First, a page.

0239 Area Code

The 0239 area code is used for Portsmouth and it's surrounding areas. In some situations, individual towns, villages and districts can include more that one UK area code, so it is impossible to say that one particular location has a single area code.

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Map of the 0239 Area Code

0239 is classed as a Landline (Geographic) number. 01 and 02 Numbers are classed as geographic landlines which means that they are charged at standard call rates. 01 and 02 Numbers are usually included in any type of mobile or home phone calling package that you may have. 01 and 02 numbers are geographically bound, which means that you can determine the approximate location of the number.

 

Portsmouth is located in the county of Hampshire, England. Postcodes in Portsmouth start with the prefix PO which makes it part of the Portsmouth post code town. Within a 5 mile radius lie the towns or cities of Portsmouth. Other districts and villages found within a couple of miles include Kingston, Portsea Island, North End, Fratton, Baffins, Landport, Stamshaw, Copnor, Hilsea, Milton, Eastney, Southsea and Somers Town.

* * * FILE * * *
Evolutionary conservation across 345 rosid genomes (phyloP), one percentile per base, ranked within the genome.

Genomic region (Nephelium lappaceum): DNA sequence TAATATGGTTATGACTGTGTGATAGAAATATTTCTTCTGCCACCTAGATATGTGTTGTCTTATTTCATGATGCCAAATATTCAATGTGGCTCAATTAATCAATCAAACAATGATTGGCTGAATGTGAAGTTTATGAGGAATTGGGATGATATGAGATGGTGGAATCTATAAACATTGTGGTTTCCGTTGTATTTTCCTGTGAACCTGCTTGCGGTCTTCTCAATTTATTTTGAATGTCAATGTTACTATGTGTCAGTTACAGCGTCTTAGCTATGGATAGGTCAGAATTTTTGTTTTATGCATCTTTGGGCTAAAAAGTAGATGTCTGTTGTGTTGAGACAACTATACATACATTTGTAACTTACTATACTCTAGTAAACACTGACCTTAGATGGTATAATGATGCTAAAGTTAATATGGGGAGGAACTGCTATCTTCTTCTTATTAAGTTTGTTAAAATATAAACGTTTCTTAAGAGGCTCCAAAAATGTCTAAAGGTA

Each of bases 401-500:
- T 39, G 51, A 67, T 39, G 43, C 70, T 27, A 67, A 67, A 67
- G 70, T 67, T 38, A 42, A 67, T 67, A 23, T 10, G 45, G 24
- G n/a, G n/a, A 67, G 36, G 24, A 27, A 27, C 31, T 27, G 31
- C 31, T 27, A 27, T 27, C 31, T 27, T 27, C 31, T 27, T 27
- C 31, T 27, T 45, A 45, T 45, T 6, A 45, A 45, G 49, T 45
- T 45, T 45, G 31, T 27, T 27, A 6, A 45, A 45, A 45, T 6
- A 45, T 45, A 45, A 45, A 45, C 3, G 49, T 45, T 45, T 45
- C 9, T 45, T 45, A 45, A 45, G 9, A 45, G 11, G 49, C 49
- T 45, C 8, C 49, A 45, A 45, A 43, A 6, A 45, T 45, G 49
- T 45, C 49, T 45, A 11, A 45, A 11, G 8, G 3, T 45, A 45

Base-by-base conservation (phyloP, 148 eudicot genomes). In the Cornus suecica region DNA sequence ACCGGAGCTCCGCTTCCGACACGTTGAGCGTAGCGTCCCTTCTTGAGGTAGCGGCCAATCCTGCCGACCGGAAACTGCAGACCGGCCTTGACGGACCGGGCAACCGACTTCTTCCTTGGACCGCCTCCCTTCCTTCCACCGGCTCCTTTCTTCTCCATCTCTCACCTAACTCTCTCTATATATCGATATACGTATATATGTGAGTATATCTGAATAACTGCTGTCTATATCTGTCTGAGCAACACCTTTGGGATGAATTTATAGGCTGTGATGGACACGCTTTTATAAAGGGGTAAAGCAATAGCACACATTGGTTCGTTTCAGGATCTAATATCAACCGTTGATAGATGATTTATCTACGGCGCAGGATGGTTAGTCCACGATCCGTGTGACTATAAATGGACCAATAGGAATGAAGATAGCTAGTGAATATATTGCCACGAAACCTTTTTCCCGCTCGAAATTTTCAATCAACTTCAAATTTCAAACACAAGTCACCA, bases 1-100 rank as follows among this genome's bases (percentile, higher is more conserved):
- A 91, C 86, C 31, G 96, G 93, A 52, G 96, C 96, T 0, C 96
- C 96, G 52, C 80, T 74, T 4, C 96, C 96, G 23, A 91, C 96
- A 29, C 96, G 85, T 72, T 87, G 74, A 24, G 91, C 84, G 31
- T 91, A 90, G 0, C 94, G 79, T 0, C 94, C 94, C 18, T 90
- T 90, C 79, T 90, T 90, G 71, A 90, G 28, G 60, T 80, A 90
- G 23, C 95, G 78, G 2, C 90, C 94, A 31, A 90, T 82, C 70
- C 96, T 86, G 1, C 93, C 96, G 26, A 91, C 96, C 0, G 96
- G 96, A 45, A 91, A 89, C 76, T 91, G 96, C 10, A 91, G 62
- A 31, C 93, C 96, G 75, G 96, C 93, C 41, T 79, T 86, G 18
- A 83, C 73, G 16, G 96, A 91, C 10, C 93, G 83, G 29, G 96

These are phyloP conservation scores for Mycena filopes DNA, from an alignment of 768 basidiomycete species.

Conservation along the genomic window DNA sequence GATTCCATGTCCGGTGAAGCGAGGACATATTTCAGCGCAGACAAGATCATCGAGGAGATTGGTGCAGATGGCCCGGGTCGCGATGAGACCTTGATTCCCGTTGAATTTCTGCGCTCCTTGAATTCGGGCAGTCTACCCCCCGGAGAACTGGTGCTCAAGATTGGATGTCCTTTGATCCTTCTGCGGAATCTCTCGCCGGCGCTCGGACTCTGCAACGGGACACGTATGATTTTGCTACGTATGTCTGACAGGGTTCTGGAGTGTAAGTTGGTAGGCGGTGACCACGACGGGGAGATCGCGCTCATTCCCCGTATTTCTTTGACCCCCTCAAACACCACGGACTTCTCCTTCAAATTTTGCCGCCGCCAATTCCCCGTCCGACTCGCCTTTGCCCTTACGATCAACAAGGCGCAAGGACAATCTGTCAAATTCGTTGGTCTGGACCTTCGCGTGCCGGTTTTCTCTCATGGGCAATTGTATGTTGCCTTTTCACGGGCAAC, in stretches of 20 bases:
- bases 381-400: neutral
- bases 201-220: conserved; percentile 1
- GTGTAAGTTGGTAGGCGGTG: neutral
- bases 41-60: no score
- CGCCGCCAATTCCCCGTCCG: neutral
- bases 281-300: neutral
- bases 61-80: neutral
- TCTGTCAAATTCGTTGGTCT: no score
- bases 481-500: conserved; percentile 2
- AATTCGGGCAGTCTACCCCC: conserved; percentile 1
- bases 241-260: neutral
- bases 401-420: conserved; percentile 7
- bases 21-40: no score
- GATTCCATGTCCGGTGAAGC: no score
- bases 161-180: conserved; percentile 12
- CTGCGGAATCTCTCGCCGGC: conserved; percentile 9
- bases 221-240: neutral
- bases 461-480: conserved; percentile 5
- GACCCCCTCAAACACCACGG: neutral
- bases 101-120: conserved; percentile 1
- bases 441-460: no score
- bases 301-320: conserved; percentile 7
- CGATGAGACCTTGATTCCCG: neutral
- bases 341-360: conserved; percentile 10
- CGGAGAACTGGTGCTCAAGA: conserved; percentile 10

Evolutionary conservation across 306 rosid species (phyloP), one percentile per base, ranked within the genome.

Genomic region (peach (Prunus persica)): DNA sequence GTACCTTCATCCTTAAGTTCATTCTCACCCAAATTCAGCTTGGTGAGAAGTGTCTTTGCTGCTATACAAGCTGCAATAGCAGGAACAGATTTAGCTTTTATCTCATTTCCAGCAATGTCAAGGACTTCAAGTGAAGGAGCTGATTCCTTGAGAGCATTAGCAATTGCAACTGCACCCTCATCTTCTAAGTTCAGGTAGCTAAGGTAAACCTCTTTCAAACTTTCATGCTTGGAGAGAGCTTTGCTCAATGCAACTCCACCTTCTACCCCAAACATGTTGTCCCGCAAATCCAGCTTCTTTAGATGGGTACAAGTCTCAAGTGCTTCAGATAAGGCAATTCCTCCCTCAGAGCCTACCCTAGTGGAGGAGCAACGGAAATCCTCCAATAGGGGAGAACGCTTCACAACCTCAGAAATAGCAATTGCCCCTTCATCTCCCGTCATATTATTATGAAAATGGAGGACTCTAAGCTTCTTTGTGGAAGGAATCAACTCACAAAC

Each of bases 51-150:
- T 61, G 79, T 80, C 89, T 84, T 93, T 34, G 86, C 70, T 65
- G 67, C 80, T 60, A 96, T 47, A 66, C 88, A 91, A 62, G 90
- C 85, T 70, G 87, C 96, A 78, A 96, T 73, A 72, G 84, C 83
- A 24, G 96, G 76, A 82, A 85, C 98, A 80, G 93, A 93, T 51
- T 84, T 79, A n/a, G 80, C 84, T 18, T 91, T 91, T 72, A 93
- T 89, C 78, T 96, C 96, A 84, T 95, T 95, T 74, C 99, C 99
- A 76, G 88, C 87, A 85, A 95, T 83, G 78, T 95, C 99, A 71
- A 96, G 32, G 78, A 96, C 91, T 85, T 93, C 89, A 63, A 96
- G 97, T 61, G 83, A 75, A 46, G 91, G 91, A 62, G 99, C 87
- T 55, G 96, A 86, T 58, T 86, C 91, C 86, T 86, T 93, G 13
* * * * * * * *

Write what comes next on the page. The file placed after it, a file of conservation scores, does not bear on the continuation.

When Henry V issued the order that effectively founded the British Navy in 1415, little could he have envisaged how the sterling deeds of centuries would add lustre to the little port until it became the premier port of England and home of the greatest Navy in the world. In the 1490's Henry VII built the first dry dock and fortified the sea walls. In 1540, Henry VIII gave the final seal of approval by making it the first Royal dockyard. Today, Portsmouth has a flourishing waterfront and a maritime history without equal. Perhaps the most illustrious name to be linked with Portsmouth is Vice-Admiral Viscount Nelson who, early on the after-noon of Saturday, September 4th 1805, took his last walk on English soil. He walked through cheering crowds until he reached the quayside where he boarded his barge and was rowed out to H.M.S.Victory. Within a few short weeks he had put paid to the Franco-Spanish fleet at Trafalgar and was dead. The Victory returned with Nelson's body in December, the ship was refitted and returned to service until it was retired in 1824 when it become the flagship of Portsmouth Command and England's greatest naval tourist attraction. It is now two hundred years since Nelson was engaged in this important battle, and this year ships from all around the world gathered in Portsmouth harbour to celebrate England's great victory. H.M. Queen Elizabeth II inspected the fleet, there was a wonderful re-enactment of the battle and the day was rounded off with a spectacular fire-work display. The waterfront was decked out in breathtaking displays of sub-tropical plants and flowers as Portsmouth welcomed visitors from both home and abroad to what has become a modern, vibrant City where there is much to see and admire. Visitors to Portsmouth will be delighted at the choice of historic ships to be seen and the fascinating museums where they can explore hundreds of years of maritime history. Apart from H.M.S.Victory, there is the Mary Rose and H.M.S. Warrior - a war-ship built in 1860. So technically advanced was Warrior that in her hey-day she made almost every other war-ship obsolete. Today, this elegant ship is a joy to see, she looks just as majestic as she did on the day she first set sail. Action Stations is a must for everyone who seeks adventure. It is an interactive showcase for the Navy, where you can experience what it is like to command a great ship and learn how to fly a helicopter. For those who truly want to soak up the atmosphere of naval life there is The Royal Naval Museum. Here, in a magnificently restored former Georgian storehouse, you can see the most complete collection of naval relics on show anywhere. Memorabilia includes; ships models, uniforms, medals, swords, figureheads, documents and paintings. You can also enjoy the Trafalgar experience and learn the strategy for Nelson's decisive win over Napoleon. In 1927 the beautiful parish church dedicated to St.Thomas of Canterbury in the 12th-century, became a cathedral. It is Cruciform in shape with a square tower over the crossing. Unlike many churches from the medieval period, Portsmouth cathedral is wonderfully spacious, its light and airy feel is largely due to the number of towering columns supporting the beautifully carved arches of the nave. Over the centuries the cathedral has stood silent witness to the development of the city and has administered to the diverse needs of citizens and sailors. A canal was built here in 1823, this was followed three decades later by a direct rail line to London which boosted trade and helped the town's economy. The advent of the railways brought Victorian tourists to the town, and once here these early visitors where quick to appreciate the charm of the area, its history and magnificent sea and coastal views. These days, the City is home to a splendid university ensuring a youthful vibrant community who along with thousands of visitors enjoy the pleasures of the waterfront with it's fine selection of bars and cafe's. They also appreciate Portsmouth's superb shopping facilities which include the famous City Centre Market which was originally instigated by Royal Charter in 1194. This is the south coasts most colourful market, it offers everything from food to fashion and is open every Thursday, Friday and Saturday at its home in Commercial Road. Other markets include a French market and a Farmers market. Portsmouth also has an unrivalled choice of beautiful parks and refreshing open spaces. For art lovers there is a choice of galleries, these include the Artists Harbour Gallery located in the Dockyard area, and there is an Arts Centre in the City Library. As for museums, the list is almost endless, here you can see, savour and explore no less than 12 museums all within a short distance of each other and each with its own unique displays giving extraordinary glimpses of Portsmouth's rich historic past, and its history right up to the 20th-century. For modern day attractions, look no further than impressive Spinnaker Tower which at 170 meters high has changed the skyline forever. The tower is the tallest tower outside London in which visitors can rise to a dizzy 110 meters, whilst enjoying fabulous sea and coastal views. On a cultural note, the City has strong literary ties; it was the birth-place of Charles Dickens, Sir Arthur Connan-Doyle practised medicine at Southsea where he wrote his first Sherlock Holmes novel and H.G.Wells worked in a drapers shop on the corner of Kings Road. Engineering genius Isambard Kingdom Brunel was born in Portsmouth in 1806. Couple all this with cinema's, theatre's, entertaining pubs and restaurants with a wide choice of exciting cuisine and you have a recipe for a really special visit be it a flying weekend or a longer stay. Portsmouth is and always will be England's most illustrious port, its matchless historic past also makes it one of England's great national treasures. It is a stunning City worthy of more than a quick trip in to catch a ferry, so when you plan your next trip abroad why not add on a few days to explore the magic of Portsmouth - it is something you will really enjoy and more than likely wonder why you didn't think to do it before!